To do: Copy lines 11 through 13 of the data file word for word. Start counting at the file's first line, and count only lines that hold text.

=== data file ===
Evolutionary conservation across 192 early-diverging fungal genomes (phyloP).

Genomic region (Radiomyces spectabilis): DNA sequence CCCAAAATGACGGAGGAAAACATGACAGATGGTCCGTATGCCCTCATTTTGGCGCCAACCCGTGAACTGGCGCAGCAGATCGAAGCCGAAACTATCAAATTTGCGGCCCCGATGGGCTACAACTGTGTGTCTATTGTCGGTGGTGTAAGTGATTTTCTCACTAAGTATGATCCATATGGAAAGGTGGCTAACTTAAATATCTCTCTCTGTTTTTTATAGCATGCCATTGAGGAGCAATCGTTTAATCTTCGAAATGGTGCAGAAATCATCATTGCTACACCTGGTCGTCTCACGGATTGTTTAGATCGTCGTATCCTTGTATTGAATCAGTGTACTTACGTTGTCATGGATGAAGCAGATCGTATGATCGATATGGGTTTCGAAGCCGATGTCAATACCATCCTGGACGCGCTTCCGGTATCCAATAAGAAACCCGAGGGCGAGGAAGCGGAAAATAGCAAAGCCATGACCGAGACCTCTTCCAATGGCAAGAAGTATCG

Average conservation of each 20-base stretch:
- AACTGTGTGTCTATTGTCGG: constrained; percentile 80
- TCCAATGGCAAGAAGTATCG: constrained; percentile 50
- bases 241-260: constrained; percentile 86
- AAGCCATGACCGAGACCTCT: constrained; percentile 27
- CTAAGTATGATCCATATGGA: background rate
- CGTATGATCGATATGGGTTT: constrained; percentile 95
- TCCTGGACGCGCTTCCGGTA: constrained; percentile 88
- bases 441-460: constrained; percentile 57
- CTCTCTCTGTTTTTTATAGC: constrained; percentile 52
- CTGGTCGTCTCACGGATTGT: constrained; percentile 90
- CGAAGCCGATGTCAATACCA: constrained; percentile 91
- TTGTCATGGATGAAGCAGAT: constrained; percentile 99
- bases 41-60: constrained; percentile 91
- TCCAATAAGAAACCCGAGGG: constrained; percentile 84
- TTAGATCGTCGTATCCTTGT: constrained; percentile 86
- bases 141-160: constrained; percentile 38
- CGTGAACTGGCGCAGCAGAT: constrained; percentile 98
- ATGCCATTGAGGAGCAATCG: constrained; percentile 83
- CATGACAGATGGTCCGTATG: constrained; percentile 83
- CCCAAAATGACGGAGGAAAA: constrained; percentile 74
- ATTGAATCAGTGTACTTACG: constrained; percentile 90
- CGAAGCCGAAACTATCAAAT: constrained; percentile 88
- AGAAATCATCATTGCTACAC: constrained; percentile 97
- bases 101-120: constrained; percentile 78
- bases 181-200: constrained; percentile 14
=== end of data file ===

- bases 441-460: constrained; percentile 57
- CTCTCTCTGTTTTTTATAGC: constrained; percentile 52
- CTGGTCGTCTCACGGATTGT: constrained; percentile 90